For the past few weeks, I’ve been under the assumption that A-Train (the artist formerly known as Prince Albert, he of the team T&A, both things being about as “Attitude Era” as you can get while still being forgettable) was returning with the gimmick that he was Asian, which would probably have been one of the worst ideas ever considering just how white he is. But Lord Tensai, who was once only distinguishable from other monster wrestlers by the fact that he had a ton of hair on his back, comes out to the ring dressed like an early 90s Great Muta and Michael Cole flat out acknowledges what everybody knows: That this guy used to go be in the WWE and that he went to Japan. Not only did he go to Japan, but he adopted the Japanese lifestyle because, get this, it made him a better wrestler. It wasn’t the sort of praise I was expecting. It was exactly the sort of praise this character deserves.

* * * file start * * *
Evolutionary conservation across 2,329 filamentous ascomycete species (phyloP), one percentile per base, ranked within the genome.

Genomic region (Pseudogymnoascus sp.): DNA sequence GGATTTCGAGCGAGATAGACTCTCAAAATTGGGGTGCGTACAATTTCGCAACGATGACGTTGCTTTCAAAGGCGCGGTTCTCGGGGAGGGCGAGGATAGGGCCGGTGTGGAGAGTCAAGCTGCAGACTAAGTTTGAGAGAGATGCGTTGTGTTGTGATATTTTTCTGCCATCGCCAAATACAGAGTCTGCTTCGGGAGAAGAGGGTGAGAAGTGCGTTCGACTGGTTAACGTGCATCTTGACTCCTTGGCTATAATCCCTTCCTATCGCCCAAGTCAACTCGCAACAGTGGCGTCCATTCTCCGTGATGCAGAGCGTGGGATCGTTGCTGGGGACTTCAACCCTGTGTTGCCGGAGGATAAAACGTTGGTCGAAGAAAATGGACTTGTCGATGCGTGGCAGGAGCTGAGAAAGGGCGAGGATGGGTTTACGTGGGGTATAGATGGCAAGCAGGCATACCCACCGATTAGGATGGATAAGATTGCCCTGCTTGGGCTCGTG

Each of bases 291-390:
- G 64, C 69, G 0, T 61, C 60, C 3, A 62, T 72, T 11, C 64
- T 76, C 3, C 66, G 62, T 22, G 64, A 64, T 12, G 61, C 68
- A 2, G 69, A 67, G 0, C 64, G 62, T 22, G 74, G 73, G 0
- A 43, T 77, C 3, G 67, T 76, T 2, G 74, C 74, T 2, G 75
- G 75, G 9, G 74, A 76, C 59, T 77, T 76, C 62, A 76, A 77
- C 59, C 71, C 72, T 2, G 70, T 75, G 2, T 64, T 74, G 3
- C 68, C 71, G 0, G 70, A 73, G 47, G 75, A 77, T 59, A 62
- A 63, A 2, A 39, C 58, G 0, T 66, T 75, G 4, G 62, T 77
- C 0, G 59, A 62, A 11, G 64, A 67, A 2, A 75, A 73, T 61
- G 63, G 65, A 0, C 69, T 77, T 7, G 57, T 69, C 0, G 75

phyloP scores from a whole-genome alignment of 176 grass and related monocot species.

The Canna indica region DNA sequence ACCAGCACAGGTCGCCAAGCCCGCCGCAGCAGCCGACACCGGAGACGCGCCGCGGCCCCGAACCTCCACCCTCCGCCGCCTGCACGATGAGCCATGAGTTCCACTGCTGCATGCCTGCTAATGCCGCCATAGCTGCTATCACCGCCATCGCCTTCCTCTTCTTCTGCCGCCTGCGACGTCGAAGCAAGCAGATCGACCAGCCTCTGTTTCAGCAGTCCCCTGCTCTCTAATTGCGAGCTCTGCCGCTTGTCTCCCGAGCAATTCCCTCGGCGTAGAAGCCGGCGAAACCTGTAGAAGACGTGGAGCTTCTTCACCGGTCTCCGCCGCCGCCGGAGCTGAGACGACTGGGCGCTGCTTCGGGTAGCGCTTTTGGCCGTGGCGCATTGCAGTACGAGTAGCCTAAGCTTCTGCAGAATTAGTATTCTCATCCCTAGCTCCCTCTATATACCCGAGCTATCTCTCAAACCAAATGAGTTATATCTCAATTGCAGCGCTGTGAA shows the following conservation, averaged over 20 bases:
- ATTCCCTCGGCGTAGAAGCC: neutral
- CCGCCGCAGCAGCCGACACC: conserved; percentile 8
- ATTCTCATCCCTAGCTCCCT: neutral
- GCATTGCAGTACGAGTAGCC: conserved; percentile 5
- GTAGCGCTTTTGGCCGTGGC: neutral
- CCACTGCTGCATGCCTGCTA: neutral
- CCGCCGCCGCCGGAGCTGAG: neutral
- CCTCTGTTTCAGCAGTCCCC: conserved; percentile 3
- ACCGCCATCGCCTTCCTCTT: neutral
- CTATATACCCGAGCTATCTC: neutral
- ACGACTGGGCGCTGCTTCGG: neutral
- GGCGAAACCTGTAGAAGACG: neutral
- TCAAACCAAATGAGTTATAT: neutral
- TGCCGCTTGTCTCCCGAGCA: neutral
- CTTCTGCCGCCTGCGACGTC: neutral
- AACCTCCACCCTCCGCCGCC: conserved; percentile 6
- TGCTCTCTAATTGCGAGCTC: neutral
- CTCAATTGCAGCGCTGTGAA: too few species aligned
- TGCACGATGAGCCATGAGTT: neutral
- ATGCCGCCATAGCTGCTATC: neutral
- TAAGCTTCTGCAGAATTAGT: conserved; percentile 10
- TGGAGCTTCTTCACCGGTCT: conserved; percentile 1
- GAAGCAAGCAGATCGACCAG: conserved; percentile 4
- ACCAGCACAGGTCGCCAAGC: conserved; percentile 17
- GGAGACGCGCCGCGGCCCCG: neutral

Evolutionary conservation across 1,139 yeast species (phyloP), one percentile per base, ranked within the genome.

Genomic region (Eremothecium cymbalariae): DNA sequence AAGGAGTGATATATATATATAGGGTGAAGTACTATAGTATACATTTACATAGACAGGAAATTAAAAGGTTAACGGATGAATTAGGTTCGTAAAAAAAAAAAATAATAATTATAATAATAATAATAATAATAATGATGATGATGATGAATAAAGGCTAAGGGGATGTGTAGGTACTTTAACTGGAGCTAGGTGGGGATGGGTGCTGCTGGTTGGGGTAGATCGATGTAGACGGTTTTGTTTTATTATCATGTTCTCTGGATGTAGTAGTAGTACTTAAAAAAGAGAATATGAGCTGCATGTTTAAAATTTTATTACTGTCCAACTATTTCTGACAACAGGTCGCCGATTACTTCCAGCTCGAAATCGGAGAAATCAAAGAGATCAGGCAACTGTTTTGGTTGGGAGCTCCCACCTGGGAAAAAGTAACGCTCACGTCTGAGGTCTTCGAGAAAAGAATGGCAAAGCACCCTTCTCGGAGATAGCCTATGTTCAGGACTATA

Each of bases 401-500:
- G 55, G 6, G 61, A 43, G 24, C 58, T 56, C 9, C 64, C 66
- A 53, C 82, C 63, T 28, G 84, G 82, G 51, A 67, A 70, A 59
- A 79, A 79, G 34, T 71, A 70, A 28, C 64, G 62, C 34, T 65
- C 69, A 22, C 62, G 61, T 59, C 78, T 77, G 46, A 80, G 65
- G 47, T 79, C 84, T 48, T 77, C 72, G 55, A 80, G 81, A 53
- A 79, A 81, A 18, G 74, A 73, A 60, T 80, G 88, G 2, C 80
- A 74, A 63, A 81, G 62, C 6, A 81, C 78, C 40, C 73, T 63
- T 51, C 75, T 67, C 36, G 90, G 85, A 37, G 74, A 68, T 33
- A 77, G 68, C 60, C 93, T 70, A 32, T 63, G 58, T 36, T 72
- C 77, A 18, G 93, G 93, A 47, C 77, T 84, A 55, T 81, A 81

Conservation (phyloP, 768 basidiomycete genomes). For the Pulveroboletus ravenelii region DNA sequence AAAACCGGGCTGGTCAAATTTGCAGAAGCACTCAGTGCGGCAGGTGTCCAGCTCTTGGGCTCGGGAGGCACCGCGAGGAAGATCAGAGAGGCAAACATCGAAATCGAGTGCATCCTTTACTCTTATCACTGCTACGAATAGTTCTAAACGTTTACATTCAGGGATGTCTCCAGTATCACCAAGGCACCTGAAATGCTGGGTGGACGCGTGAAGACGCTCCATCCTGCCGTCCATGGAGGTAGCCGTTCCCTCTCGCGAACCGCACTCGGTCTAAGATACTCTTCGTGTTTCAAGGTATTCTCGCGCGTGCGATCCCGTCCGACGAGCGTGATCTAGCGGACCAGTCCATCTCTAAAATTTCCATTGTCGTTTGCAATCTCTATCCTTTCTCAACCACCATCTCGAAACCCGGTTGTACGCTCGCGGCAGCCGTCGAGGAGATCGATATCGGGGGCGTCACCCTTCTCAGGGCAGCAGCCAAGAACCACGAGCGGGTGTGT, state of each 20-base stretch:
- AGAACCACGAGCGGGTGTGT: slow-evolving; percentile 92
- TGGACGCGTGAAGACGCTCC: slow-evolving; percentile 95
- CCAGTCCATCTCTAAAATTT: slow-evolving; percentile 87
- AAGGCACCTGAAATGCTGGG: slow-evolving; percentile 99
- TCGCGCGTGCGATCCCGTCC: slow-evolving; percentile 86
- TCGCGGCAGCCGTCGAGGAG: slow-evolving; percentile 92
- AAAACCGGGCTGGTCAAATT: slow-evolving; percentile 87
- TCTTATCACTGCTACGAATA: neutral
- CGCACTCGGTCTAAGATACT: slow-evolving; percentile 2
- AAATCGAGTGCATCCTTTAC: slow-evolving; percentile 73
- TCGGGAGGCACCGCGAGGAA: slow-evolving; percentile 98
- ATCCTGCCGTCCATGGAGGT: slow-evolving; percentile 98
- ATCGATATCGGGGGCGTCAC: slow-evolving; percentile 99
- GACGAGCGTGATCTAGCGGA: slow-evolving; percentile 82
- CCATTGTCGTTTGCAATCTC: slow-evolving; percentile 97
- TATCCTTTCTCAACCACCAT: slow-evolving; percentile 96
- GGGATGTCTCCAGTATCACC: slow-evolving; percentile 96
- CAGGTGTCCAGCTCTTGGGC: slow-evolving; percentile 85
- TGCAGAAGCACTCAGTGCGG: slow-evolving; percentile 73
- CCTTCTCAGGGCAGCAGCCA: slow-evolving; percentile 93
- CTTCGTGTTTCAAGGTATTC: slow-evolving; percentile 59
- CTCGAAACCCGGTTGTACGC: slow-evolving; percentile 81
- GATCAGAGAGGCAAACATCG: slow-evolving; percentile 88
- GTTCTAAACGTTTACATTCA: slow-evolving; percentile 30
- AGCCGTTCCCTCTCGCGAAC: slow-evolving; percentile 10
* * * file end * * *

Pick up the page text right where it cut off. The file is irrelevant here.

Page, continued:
The match itself is simple brutality; one guy roughing up another. Brodus Clay was probably pushed into a feud because they can’t have two guys out there indiscriminately squashing the Alex Rileys and Heath Slaters of the world, but this here is one of the more impressive squash matches I can recall seeing. As opposed to just being a few moves leading to the star’s finishing move, Riley pretty much takes everything Tensai has to offer, to the point that he literally can’t continue. How good was this, as a re-debut? The fans, initially torn between making fun of A-Train’s past and cheering for Daniel Bryan, come around for Tensai’s butterfly suplex and are firmly in his pocket as he drills Riley with the fatsplash and his old Baldo Bomb finisher, which will surely get a better name. Also, Tensai appears to be bringing Asian Mist back to the WWE, which is amazing because I really love Asian Mist, and it’s unprecedented that a white guy can do it without looking stupid. A promising start, to say the least.